Glancing across the foreshore I glimpsed the silhouette of a fly fisher the casting motions clearly visible to my angling oriented eye. Always keen to seek inspiration I apologized to Pauline for my departure as we finished our fish and chips. The angler had indeed been casting a fly but had called it a day the gin clear conditions proving unsuitable for the bass he was targeting. The sea was however teaming with mullet that were cruising tantalizingly just a few yards from where we both sat chatting. Angling is brilliant in that it enables total strangers to become embarked in deep discussion within moments of meeting enthusiasm bouncing off one another as future plans and ideas are formulated. A glance through my fellow piscator’s fly box inspired me to return home and sort the fly’s I had been given last year whilst in Ireland. In addition I formulated a plan to target the mullet on the fly.
Over the weekend I tied up half a dozen creations using creamy white fur intended to imitate bread flake. This was not a new idea as I had thought of it many times and read of such tactics.
A couple of evenings later I headed to the waters edge armed with two fly rods. A 9’ 6” 9 weight saltwater fly rod for the bass and a 10ft 5 weight Greys Streamflex. The bass rod was loaded with WF9 Floating line and the Grey’s with a WF 5 weight floating line. The sun was starting to sink when I arrived and the water was fast retreating as the tide ebbed. To cut a long story short the first half an hour drew a blank. The water was crystal clear and I felt the chance of bass minimal until the light faded. The mullet that had been clearly visible a few nights ago were few and far between.
Knowing the area well I decided on trek to another feature a hundred yards along the beach. Wading out onto a rock I tossed some segments of bread into the water at my feet allowing the current to take it further out. As I lengthened the fly line I caught sight of a swirl in the calm water; then another’ bingo I had found the mullet! Casting the five-weight line out towards the rising fish I allowed it to settle before beginning a slow figure of eight retrieve. The line tightened, I lifted the rod and a fish boiled on the surface before departing for the horizon causing the reel to sing out in protest. The next five minutes saw an exciting tussle before I was able to coax a two pound grey mullet into the waiting net. The next hour proved an exciting session as three more mullet between 1lb 12oz and 2lb seized my bread fly.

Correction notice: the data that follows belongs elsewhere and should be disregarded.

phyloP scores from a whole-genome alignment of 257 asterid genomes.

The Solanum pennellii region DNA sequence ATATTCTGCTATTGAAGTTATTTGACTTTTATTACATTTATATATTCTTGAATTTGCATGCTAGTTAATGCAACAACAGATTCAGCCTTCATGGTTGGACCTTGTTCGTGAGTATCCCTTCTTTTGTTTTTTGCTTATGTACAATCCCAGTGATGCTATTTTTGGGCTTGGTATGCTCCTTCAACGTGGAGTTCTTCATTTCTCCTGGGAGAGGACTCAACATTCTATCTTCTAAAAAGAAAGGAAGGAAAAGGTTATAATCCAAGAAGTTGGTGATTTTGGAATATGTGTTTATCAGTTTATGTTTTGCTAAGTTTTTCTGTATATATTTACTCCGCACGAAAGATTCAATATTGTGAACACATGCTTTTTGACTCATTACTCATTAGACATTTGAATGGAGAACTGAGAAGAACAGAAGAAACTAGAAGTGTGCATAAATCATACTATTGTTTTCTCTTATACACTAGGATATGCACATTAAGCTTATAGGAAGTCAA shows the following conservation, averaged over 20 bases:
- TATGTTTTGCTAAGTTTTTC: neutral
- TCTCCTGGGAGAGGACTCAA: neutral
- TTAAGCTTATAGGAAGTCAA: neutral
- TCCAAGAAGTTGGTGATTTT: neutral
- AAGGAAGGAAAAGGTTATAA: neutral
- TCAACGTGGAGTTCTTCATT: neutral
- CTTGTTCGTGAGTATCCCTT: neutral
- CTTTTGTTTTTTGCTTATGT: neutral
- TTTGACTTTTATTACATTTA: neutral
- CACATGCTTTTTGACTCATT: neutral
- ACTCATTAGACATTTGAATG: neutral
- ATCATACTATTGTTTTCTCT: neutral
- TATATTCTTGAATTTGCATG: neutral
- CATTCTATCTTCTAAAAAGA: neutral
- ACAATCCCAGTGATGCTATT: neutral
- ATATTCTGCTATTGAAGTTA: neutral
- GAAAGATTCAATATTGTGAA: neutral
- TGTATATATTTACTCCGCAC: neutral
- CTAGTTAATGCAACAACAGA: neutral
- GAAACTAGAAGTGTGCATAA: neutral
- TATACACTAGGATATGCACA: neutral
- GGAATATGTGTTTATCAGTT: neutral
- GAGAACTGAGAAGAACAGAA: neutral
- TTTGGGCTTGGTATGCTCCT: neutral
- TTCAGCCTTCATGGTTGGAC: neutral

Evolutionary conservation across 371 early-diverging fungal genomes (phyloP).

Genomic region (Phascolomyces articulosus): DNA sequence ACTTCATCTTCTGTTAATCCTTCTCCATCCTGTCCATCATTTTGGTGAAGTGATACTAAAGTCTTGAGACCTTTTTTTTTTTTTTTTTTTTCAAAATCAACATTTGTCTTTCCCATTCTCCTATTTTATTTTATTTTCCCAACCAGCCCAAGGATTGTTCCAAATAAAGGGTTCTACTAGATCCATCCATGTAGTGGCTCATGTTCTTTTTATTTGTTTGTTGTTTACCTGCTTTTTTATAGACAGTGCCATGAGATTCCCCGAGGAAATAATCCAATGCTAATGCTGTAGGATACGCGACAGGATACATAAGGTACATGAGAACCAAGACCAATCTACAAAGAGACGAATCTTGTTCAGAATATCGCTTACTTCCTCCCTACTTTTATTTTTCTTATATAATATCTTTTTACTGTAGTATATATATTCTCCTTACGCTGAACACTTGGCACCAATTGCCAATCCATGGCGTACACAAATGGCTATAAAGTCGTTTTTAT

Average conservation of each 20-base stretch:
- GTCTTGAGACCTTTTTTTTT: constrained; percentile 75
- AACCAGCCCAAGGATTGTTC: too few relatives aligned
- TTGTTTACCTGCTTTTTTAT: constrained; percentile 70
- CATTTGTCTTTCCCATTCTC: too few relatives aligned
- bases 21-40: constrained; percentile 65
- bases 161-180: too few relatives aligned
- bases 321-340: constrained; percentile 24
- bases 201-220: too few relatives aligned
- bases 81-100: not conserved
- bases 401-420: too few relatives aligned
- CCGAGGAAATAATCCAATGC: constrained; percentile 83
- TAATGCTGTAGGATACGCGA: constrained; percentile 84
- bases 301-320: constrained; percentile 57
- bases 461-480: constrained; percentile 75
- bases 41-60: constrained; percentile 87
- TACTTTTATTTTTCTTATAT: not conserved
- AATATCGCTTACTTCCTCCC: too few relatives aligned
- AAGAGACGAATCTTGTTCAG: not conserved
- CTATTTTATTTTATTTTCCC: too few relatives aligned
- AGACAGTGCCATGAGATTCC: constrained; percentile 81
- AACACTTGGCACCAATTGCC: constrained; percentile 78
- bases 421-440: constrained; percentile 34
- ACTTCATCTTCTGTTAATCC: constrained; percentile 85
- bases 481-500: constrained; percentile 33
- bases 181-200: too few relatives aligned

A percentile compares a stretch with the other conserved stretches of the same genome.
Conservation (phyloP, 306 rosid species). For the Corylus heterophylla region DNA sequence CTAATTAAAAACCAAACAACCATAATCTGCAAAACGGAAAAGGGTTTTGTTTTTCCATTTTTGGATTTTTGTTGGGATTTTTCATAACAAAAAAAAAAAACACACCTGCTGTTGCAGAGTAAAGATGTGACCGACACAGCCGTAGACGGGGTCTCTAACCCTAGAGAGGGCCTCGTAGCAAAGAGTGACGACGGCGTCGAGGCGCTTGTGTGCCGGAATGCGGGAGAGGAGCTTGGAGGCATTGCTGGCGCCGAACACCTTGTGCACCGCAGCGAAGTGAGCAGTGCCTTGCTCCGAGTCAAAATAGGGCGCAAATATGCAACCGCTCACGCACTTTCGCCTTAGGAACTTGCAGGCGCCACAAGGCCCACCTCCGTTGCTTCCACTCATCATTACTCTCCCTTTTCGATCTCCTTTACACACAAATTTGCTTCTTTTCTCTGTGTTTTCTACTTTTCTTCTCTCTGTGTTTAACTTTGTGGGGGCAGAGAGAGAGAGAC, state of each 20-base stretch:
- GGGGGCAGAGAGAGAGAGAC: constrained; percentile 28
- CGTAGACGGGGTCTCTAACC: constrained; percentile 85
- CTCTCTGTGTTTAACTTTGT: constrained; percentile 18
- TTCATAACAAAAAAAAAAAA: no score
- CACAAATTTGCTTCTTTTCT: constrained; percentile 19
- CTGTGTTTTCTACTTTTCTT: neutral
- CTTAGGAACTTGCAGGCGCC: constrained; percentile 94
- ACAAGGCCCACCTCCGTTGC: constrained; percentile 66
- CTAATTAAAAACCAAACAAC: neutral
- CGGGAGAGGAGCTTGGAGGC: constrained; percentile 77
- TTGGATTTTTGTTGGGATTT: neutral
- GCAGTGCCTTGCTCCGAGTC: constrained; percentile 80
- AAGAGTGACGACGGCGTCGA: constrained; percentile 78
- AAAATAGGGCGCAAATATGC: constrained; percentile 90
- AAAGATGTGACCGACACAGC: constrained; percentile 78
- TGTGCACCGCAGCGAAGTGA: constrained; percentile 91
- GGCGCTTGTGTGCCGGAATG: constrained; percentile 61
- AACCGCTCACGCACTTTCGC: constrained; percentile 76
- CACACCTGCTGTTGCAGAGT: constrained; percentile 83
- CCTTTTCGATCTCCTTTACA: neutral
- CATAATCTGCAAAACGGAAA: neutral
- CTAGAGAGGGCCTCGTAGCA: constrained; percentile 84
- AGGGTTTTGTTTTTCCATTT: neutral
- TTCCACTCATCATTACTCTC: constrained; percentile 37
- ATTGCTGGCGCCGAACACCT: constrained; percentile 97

I spent the last half hour as the light faded casting a bass fly without success. The bass were there as a big fish swirled at fry close to my feet and another angler fifty yards away landed a four-pounder whilst fishing a shallow diver. I will be back after those mullet before too long I dread to think how hard a four pounder will pull on the five weight and a 4lb point.
The following evening I join members of Wistlandpound Fly Fishing Club at picturesque Bratton Water were brown trout are the target species. I soon tempt my brace of pleasing browns using a small pheasant tail nymph and black pennel combination. Not everyone succeeds but we have enough for a barbeque to round off the evening. I fillet the fish in the river wrap them in foil, stuff with butter and leave to cook gradually on the BBQ whilst we talk of fish and fishing.
Two evenings of fun with the five weight; the mullet proving the winners by a mile in the fight club!